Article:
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Coming Off Antidepressants: Linear Versus Hyperbolic Tapering
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Coming Off Antidepressants: Linear Versus Hyperbolic Tapering

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October 23, 2023
 min read
Brandon Goode
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Coming Off Antidepressants: Linear Versus Hyperbolic Tapering

You’ve probably seen the words hyperbolic tapering all over the Outro website, as it's a foundational part of how we approach antidepressant tapering. But what exactly is it?

This post will provide you with general information on what hyperbolic tapering is, and why it is highly recommended compared to linear tapering.

The word hyperbolic describes a relationship between objects that resembles a hyperbola (a “curve”; see figure 2A and 2B for an example of a hyperbola). Hyperbolic tapering, simply put, means making smaller and smaller dose changes as you get closer to zero. Still confused? Keep reading – our graphs might help make sense of this term. 

Tapering Approaches

The following graphs provide a great visual representation of the 3 main ways that an individual can discontinue antidepressant medication, and the resulting effect in terms of potential withdrawal effects. The 3 main strategies in tapering include abrupt discontinuation (“cold turkey”), linear tapering, and hyperbolic tapering. Each image below will show the process of “adaptation”, or the body becoming used to the presence of a consistent level of medication, and the changes that occur in the brain as a result. 

Abrupt Discontinuation

In the above graph, you can see the body undergoes a process of adaptation (the gradual upward curve on the left), until it reaches the “homeostatic set point”, AKA the “new normal” (the flat straight line). When the drug was abruptly discontinued or stopped cold turkey – you can see in the gray shaded area what would be felt in the body as withdrawal symptoms.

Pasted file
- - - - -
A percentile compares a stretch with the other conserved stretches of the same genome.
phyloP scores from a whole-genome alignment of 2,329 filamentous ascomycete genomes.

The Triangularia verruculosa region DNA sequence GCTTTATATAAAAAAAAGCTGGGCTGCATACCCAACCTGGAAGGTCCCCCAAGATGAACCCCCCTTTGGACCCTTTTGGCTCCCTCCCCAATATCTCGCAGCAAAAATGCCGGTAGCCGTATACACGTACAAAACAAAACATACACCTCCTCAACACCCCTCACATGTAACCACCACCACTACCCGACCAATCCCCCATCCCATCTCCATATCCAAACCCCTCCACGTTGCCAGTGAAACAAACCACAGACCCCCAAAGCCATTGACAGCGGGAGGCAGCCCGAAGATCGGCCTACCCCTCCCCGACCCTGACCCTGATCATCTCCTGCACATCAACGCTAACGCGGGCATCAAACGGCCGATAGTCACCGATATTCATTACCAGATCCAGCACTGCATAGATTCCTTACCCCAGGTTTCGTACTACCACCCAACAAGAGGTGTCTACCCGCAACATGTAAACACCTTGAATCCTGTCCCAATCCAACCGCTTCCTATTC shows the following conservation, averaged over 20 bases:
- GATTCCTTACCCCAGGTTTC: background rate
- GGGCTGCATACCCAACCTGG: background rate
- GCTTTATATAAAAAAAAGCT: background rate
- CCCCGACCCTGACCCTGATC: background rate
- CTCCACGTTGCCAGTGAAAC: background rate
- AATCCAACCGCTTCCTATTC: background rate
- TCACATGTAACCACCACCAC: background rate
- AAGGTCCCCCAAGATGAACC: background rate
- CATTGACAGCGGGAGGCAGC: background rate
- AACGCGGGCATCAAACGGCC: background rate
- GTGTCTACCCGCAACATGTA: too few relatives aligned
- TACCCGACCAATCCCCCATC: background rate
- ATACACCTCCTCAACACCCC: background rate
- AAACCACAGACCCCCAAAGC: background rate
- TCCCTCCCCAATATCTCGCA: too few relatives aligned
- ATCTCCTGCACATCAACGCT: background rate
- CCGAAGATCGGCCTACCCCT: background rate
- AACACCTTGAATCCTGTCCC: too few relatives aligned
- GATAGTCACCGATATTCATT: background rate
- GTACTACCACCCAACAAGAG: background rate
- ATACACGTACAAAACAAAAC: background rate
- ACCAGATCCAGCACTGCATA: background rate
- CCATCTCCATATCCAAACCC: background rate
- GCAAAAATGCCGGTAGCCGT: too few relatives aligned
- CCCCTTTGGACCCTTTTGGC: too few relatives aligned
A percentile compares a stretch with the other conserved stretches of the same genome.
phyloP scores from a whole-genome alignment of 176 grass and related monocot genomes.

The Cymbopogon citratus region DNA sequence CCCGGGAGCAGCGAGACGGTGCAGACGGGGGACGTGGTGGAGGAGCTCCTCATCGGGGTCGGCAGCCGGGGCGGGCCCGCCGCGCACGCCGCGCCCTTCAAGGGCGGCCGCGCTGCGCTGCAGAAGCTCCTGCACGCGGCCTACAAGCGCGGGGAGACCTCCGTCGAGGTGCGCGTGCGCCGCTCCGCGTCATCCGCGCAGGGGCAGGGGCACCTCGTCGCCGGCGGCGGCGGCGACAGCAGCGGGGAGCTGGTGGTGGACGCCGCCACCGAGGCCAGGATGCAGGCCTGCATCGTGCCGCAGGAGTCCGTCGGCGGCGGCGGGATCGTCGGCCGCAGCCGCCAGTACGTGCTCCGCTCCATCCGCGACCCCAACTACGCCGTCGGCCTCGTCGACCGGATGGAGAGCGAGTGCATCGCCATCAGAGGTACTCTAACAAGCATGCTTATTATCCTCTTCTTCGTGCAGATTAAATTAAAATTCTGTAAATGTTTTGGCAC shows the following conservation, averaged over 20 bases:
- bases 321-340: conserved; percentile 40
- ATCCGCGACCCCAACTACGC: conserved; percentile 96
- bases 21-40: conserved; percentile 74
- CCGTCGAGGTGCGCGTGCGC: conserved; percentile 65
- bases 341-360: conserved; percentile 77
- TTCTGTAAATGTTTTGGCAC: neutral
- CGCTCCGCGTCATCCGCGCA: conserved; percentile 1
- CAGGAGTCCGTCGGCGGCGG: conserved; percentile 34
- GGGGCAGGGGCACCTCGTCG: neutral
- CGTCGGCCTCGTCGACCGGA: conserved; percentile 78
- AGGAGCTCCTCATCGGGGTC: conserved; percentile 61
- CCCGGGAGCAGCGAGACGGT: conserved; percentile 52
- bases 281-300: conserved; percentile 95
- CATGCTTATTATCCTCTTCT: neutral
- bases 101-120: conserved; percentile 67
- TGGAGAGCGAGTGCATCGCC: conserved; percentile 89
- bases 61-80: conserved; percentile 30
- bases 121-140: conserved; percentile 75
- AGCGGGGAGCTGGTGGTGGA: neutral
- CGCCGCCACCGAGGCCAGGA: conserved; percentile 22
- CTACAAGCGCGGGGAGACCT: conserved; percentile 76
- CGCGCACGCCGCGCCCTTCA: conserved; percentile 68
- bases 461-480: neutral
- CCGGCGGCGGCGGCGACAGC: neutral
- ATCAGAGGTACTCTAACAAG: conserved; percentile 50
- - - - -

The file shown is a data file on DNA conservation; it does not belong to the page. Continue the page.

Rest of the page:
It's important to note that we would NEVER recommend anyone to try stopping abruptly, as it can lead to potentially severe and dangerous withdrawal symptoms.

Linear Tapering

In this graph, like the previous one, you can see the process of adaptation: when the homeostatic set point is reached. In this instance – versus abrupt discontinuation – the process of tapering is linear. This is a strategy often used in usual clinical practice, and readers may have first hand experience with this method. The dose was decreased by “linear amounts” such as, using the example of a common medication like escitalopram, 40 mg, 20 mg, 10 mg, 5 mg, 0 mg over a set period of time (often between 2-4 weeks). As the graph shows, the shaded area is smaller than the first example, but still may result in unpleasant and potentially intolerable withdrawal symptoms.

Hyperbolic Tapering 

Taking a look at a graph where hyperbolic tapering is applied, you can see the same process of adaptation and reaching homeostasis. The difference here is that when the dose was decreased, it was done in small hyperbolic steps, meaning that each reduction of dose was smaller and smaller as the dose lowered. This is done over a longer period of time and in line with the neurobiology of how the antidepressant medication affects the brain at different doses. This approach helps  minimize the symptoms of antidepressant withdrawal.

A good analogy to describe these various methods of tapering is that of a staircase. Picture yourself standing at the top of the staircase. In abrupt discontinuation of an antidepressant, imagine someone pushing you from the top of the staircase. You tumble down the stairs and might end up with some nasty bumps and bruises along the way.